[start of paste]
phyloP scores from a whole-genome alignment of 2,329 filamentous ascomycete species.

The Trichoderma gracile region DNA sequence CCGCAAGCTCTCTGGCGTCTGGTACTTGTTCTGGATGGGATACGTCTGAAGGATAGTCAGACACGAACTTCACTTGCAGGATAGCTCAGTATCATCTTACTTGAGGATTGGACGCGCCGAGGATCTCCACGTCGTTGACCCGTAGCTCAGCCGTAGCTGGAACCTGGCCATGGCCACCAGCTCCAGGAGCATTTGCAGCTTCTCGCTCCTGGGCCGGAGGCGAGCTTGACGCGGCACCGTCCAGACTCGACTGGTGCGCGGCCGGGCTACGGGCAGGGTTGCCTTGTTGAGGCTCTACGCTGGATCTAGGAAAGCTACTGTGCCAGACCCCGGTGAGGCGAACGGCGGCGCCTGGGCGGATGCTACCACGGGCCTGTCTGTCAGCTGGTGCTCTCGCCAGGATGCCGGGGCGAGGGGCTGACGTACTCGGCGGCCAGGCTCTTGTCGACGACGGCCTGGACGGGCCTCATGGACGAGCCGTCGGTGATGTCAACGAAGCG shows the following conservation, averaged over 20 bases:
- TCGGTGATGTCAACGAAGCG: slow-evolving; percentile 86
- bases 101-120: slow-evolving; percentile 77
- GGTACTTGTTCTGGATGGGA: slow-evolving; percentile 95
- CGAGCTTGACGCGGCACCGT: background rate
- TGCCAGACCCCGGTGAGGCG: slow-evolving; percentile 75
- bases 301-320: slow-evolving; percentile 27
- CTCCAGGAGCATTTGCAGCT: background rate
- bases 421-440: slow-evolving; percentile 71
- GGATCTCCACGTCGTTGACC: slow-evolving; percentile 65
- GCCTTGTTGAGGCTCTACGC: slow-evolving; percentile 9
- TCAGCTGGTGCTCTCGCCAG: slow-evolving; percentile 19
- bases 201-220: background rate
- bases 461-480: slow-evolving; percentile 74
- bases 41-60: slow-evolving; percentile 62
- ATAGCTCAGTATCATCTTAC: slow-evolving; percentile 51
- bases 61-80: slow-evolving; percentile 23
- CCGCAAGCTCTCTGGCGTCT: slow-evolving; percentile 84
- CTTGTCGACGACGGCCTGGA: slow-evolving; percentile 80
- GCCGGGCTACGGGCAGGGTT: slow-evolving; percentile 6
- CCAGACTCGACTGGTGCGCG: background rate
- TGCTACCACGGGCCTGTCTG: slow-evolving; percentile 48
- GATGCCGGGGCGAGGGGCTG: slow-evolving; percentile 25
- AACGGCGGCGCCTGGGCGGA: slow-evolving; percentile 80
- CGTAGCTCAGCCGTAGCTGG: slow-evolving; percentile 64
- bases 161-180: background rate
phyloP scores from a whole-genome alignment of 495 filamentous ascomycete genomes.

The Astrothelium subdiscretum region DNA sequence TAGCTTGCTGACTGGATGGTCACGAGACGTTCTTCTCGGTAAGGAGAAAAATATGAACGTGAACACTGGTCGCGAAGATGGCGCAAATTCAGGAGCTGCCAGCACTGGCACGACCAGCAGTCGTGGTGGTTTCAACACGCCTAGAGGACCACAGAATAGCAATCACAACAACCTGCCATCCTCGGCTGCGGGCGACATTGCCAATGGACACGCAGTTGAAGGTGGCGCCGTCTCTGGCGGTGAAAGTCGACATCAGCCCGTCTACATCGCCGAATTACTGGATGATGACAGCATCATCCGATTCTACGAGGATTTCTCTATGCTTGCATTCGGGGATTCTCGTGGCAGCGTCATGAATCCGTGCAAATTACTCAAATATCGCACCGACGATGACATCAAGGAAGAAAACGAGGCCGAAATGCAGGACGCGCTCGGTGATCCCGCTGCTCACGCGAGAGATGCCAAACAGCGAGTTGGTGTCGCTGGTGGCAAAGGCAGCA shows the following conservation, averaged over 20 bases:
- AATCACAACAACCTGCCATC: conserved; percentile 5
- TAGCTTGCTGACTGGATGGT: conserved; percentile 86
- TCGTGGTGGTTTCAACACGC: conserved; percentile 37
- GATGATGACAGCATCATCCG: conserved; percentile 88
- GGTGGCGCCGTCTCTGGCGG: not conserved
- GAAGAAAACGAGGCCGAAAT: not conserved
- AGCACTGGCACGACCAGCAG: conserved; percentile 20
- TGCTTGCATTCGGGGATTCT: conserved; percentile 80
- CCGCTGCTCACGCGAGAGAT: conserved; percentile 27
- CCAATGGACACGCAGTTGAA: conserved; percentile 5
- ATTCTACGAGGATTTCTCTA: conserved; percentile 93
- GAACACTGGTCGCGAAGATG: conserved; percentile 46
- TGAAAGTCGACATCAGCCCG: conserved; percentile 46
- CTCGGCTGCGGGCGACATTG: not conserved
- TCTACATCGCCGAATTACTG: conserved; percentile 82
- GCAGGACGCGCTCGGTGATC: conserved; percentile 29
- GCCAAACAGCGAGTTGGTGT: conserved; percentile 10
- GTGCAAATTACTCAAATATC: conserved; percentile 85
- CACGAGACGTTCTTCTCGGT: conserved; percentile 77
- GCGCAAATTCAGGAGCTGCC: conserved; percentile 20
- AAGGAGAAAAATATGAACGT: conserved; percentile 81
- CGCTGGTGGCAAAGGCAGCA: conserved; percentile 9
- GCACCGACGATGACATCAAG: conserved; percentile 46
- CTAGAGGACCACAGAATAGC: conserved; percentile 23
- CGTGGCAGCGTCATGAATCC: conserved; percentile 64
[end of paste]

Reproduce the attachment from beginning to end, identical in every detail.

phyloP scores from a whole-genome alignment of 2,329 filamentous ascomycete species.

The Trichoderma gracile region DNA sequence CCGCAAGCTCTCTGGCGTCTGGTACTTGTTCTGGATGGGATACGTCTGAAGGATAGTCAGACACGAACTTCACTTGCAGGATAGCTCAGTATCATCTTACTTGAGGATTGGACGCGCCGAGGATCTCCACGTCGTTGACCCGTAGCTCAGCCGTAGCTGGAACCTGGCCATGGCCACCAGCTCCAGGAGCATTTGCAGCTTCTCGCTCCTGGGCCGGAGGCGAGCTTGACGCGGCACCGTCCAGACTCGACTGGTGCGCGGCCGGGCTACGGGCAGGGTTGCCTTGTTGAGGCTCTACGCTGGATCTAGGAAAGCTACTGTGCCAGACCCCGGTGAGGCGAACGGCGGCGCCTGGGCGGATGCTACCACGGGCCTGTCTGTCAGCTGGTGCTCTCGCCAGGATGCCGGGGCGAGGGGCTGACGTACTCGGCGGCCAGGCTCTTGTCGACGACGGCCTGGACGGGCCTCATGGACGAGCCGTCGGTGATGTCAACGAAGCG shows the following conservation, averaged over 20 bases:
- TCGGTGATGTCAACGAAGCG: slow-evolving; percentile 86
- bases 101-120: slow-evolving; percentile 77
- GGTACTTGTTCTGGATGGGA: slow-evolving; percentile 95
- CGAGCTTGACGCGGCACCGT: background rate
- TGCCAGACCCCGGTGAGGCG: slow-evolving; percentile 75
- bases 301-320: slow-evolving; percentile 27
- CTCCAGGAGCATTTGCAGCT: background rate
- bases 421-440: slow-evolving; percentile 71
- GGATCTCCACGTCGTTGACC: slow-evolving; percentile 65
- GCCTTGTTGAGGCTCTACGC: slow-evolving; percentile 9
- TCAGCTGGTGCTCTCGCCAG: slow-evolving; percentile 19
- bases 201-220: background rate
- bases 461-480: slow-evolving; percentile 74
- bases 41-60: slow-evolving; percentile 62
- ATAGCTCAGTATCATCTTAC: slow-evolving; percentile 51
- bases 61-80: slow-evolving; percentile 23
- CCGCAAGCTCTCTGGCGTCT: slow-evolving; percentile 84
- CTTGTCGACGACGGCCTGGA: slow-evolving; percentile 80
- GCCGGGCTACGGGCAGGGTT: slow-evolving; percentile 6
- CCAGACTCGACTGGTGCGCG: background rate
- TGCTACCACGGGCCTGTCTG: slow-evolving; percentile 48
- GATGCCGGGGCGAGGGGCTG: slow-evolving; percentile 25
- AACGGCGGCGCCTGGGCGGA: slow-evolving; percentile 80
- CGTAGCTCAGCCGTAGCTGG: slow-evolving; percentile 64
- bases 161-180: background rate
phyloP scores from a whole-genome alignment of 495 filamentous ascomycete genomes.

The Astrothelium subdiscretum region DNA sequence TAGCTTGCTGACTGGATGGTCACGAGACGTTCTTCTCGGTAAGGAGAAAAATATGAACGTGAACACTGGTCGCGAAGATGGCGCAAATTCAGGAGCTGCCAGCACTGGCACGACCAGCAGTCGTGGTGGTTTCAACACGCCTAGAGGACCACAGAATAGCAATCACAACAACCTGCCATCCTCGGCTGCGGGCGACATTGCCAATGGACACGCAGTTGAAGGTGGCGCCGTCTCTGGCGGTGAAAGTCGACATCAGCCCGTCTACATCGCCGAATTACTGGATGATGACAGCATCATCCGATTCTACGAGGATTTCTCTATGCTTGCATTCGGGGATTCTCGTGGCAGCGTCATGAATCCGTGCAAATTACTCAAATATCGCACCGACGATGACATCAAGGAAGAAAACGAGGCCGAAATGCAGGACGCGCTCGGTGATCCCGCTGCTCACGCGAGAGATGCCAAACAGCGAGTTGGTGTCGCTGGTGGCAAAGGCAGCA shows the following conservation, averaged over 20 bases:
- AATCACAACAACCTGCCATC: conserved; percentile 5
- TAGCTTGCTGACTGGATGGT: conserved; percentile 86
- TCGTGGTGGTTTCAACACGC: conserved; percentile 37
- GATGATGACAGCATCATCCG: conserved; percentile 88
- GGTGGCGCCGTCTCTGGCGG: not conserved
- GAAGAAAACGAGGCCGAAAT: not conserved
- AGCACTGGCACGACCAGCAG: conserved; percentile 20
- TGCTTGCATTCGGGGATTCT: conserved; percentile 80
- CCGCTGCTCACGCGAGAGAT: conserved; percentile 27
- CCAATGGACACGCAGTTGAA: conserved; percentile 5
- ATTCTACGAGGATTTCTCTA: conserved; percentile 93
- GAACACTGGTCGCGAAGATG: conserved; percentile 46
- TGAAAGTCGACATCAGCCCG: conserved; percentile 46
- CTCGGCTGCGGGCGACATTG: not conserved
- TCTACATCGCCGAATTACTG: conserved; percentile 82
- GCAGGACGCGCTCGGTGATC: conserved; percentile 29
- GCCAAACAGCGAGTTGGTGT: conserved; percentile 10
- GTGCAAATTACTCAAATATC: conserved; percentile 85
- CACGAGACGTTCTTCTCGGT: conserved; percentile 77
- GCGCAAATTCAGGAGCTGCC: conserved; percentile 20
- AAGGAGAAAAATATGAACGT: conserved; percentile 81
- CGCTGGTGGCAAAGGCAGCA: conserved; percentile 9
- GCACCGACGATGACATCAAG: conserved; percentile 46
- CTAGAGGACCACAGAATAGC: conserved; percentile 23
- CGTGGCAGCGTCATGAATCC: conserved; percentile 64